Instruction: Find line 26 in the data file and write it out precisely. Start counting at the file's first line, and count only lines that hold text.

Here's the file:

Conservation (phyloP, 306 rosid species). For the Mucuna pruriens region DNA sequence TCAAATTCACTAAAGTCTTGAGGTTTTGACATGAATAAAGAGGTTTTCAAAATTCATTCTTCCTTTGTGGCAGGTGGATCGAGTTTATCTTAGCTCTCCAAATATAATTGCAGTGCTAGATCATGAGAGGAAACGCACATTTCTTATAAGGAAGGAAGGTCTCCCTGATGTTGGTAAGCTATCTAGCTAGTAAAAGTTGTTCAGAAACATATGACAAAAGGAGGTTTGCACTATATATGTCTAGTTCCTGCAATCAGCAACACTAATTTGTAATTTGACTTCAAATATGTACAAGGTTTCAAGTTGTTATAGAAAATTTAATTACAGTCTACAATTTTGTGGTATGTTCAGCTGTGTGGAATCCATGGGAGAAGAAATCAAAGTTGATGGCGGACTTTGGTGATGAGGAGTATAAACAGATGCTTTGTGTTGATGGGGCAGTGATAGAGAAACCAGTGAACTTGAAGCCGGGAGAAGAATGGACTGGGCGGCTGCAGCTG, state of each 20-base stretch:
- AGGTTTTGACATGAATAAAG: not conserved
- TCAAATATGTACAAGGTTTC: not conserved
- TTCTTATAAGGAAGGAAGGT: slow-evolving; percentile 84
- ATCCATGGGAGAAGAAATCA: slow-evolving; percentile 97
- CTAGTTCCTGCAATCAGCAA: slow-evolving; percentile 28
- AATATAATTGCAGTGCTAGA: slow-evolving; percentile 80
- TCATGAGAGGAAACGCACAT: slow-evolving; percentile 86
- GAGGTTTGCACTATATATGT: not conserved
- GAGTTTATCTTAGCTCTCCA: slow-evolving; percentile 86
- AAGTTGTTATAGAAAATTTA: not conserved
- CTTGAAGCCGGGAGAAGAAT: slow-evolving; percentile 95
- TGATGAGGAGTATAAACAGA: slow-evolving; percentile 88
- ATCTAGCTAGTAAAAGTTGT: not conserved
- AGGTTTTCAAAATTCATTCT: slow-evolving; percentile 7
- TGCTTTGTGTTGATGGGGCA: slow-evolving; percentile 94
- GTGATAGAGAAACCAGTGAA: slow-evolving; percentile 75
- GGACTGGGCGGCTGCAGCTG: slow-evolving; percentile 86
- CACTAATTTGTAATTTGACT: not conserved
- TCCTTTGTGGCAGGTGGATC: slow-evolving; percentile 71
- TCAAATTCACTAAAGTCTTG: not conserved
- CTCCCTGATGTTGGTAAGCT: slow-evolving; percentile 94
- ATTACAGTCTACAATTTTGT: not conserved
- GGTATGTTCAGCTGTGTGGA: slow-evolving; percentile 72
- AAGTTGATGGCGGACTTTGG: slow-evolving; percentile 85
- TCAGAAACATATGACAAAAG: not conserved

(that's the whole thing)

- TCAGAAACATATGACAAAAG: not conserved